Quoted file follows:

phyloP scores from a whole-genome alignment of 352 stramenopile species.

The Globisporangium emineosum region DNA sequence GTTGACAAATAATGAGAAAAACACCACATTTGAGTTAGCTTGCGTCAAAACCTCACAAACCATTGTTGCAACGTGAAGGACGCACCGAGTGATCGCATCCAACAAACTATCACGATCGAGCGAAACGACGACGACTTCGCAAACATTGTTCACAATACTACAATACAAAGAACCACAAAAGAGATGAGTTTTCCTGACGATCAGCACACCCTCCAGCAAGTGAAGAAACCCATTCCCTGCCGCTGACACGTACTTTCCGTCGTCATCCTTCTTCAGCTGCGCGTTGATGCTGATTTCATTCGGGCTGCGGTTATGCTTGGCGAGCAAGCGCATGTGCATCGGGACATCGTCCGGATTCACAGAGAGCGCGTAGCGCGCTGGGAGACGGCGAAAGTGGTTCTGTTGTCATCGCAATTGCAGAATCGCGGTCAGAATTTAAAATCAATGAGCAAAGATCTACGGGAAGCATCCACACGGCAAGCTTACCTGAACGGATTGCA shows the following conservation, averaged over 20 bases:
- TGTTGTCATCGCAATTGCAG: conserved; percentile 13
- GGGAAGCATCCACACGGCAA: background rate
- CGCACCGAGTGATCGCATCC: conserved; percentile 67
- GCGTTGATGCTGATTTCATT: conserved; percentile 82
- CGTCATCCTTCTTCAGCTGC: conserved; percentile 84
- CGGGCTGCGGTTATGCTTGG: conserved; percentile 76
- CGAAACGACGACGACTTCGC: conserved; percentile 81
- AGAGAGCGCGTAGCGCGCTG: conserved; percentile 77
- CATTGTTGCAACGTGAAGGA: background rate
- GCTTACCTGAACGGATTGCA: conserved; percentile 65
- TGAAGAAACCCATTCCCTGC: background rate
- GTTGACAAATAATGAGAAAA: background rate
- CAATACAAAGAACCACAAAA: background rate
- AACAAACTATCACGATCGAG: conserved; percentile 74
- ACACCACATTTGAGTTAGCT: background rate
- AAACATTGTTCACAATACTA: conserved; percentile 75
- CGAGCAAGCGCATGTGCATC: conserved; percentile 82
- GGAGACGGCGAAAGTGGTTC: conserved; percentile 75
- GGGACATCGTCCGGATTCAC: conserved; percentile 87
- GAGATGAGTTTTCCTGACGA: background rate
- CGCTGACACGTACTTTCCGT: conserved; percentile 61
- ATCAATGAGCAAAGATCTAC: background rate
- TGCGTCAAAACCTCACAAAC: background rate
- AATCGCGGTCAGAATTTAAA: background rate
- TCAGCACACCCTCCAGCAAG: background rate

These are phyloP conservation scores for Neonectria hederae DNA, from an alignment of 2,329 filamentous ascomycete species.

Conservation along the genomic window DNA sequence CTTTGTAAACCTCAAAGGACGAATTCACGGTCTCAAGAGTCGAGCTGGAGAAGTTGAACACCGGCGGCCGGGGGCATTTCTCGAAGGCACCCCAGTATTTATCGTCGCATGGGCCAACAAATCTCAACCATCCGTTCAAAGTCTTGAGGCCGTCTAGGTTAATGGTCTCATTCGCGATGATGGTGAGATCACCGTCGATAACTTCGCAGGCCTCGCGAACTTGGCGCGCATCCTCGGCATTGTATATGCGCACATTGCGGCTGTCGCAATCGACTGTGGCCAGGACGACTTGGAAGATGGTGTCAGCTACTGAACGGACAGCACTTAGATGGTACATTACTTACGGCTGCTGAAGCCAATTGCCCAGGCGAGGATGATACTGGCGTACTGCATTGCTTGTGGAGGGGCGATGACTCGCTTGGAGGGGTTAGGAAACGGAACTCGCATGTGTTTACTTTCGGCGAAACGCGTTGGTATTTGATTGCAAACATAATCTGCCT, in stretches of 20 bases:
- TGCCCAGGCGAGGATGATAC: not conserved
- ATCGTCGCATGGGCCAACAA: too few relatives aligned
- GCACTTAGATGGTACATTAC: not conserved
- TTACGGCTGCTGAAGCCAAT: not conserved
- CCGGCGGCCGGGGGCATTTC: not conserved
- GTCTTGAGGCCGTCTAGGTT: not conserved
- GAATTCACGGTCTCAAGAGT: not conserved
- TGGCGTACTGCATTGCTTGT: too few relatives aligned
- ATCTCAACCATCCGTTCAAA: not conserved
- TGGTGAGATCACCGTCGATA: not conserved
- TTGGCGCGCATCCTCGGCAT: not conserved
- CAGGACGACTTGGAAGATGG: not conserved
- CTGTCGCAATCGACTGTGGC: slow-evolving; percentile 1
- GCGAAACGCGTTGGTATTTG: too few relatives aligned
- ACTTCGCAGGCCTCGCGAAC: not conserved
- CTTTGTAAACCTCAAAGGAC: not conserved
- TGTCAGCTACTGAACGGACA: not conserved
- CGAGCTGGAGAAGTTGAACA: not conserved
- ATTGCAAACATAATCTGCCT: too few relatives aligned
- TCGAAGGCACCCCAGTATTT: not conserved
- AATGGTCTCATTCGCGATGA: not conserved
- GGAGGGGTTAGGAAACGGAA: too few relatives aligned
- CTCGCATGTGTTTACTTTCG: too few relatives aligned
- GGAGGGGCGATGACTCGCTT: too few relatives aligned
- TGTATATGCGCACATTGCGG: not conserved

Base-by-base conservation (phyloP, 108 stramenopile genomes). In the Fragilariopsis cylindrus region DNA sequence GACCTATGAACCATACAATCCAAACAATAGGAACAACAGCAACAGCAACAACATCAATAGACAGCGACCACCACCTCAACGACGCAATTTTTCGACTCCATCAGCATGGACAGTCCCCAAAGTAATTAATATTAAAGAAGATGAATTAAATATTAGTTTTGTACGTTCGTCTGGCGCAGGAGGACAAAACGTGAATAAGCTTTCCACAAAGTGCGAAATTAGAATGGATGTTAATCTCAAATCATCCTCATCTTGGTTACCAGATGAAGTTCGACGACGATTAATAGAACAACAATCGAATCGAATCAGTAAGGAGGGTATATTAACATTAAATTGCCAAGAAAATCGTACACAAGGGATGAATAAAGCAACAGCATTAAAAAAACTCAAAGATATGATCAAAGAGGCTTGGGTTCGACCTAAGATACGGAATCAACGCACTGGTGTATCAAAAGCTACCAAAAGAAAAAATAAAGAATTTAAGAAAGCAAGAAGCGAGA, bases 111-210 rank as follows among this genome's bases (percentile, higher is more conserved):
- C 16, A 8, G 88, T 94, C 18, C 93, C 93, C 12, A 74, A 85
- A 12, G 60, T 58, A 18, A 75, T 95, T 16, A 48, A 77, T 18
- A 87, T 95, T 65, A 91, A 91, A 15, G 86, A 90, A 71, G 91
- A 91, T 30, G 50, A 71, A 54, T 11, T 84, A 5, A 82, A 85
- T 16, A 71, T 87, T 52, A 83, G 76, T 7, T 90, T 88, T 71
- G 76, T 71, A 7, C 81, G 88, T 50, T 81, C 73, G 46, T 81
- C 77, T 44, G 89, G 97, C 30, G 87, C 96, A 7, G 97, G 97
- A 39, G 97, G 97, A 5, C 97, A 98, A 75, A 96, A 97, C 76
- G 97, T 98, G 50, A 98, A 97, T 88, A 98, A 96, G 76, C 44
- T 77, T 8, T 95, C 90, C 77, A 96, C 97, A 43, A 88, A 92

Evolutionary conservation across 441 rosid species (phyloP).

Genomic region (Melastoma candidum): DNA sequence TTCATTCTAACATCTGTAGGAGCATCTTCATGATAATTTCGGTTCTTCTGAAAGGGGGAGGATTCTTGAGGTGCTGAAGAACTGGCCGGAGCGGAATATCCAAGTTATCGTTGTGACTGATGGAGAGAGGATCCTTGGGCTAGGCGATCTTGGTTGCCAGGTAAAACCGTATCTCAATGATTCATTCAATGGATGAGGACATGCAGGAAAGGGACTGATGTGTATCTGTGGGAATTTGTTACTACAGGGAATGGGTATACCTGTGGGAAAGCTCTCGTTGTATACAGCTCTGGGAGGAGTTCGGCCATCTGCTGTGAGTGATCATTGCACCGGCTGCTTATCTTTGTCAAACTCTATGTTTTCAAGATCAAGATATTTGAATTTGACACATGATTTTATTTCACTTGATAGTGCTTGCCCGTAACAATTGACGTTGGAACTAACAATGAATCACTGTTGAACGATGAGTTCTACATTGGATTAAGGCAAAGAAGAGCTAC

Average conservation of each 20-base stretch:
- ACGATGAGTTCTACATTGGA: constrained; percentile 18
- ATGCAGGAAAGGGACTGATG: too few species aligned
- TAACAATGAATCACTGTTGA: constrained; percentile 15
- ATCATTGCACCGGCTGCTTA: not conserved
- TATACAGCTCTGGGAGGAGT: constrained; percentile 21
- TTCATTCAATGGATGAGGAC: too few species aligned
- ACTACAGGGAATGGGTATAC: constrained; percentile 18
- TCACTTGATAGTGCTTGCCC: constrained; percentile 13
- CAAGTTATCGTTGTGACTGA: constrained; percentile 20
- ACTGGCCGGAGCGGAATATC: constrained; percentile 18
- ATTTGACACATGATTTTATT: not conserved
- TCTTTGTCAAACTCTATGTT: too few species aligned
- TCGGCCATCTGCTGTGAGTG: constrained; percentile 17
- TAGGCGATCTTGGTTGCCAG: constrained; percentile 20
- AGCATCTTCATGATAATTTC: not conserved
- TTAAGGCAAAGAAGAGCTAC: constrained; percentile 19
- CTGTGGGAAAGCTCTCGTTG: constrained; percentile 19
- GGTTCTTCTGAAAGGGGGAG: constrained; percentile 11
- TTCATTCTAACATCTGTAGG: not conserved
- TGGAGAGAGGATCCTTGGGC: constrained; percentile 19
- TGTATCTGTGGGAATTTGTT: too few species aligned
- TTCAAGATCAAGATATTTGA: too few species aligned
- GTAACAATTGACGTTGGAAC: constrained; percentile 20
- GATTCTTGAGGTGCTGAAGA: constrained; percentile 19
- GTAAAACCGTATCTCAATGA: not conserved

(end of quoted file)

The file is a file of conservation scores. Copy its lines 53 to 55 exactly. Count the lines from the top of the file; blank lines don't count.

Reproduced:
- GGAGGGGCGATGACTCGCTT: too few relatives aligned
- TGTATATGCGCACATTGCGG: not conserved

Base-by-base conservation (phyloP, 108 stramenopile genomes). In the Fragilariopsis cylindrus region DNA sequence GACCTATGAACCATACAATCCAAACAATAGGAACAACAGCAACAGCAACAACATCAATAGACAGCGACCACCACCTCAACGACGCAATTTTTCGACTCCATCAGCATGGACAGTCCCCAAAGTAATTAATATTAAAGAAGATGAATTAAATATTAGTTTTGTACGTTCGTCTGGCGCAGGAGGACAAAACGTGAATAAGCTTTCCACAAAGTGCGAAATTAGAATGGATGTTAATCTCAAATCATCCTCATCTTGGTTACCAGATGAAGTTCGACGACGATTAATAGAACAACAATCGAATCGAATCAGTAAGGAGGGTATATTAACATTAAATTGCCAAGAAAATCGTACACAAGGGATGAATAAAGCAACAGCATTAAAAAAACTCAAAGATATGATCAAAGAGGCTTGGGTTCGACCTAAGATACGGAATCAACGCACTGGTGTATCAAAAGCTACCAAAAGAAAAAATAAAGAATTTAAGAAAGCAAGAAGCGAGA, bases 111-210 rank as follows among this genome's bases (percentile, higher is more conserved):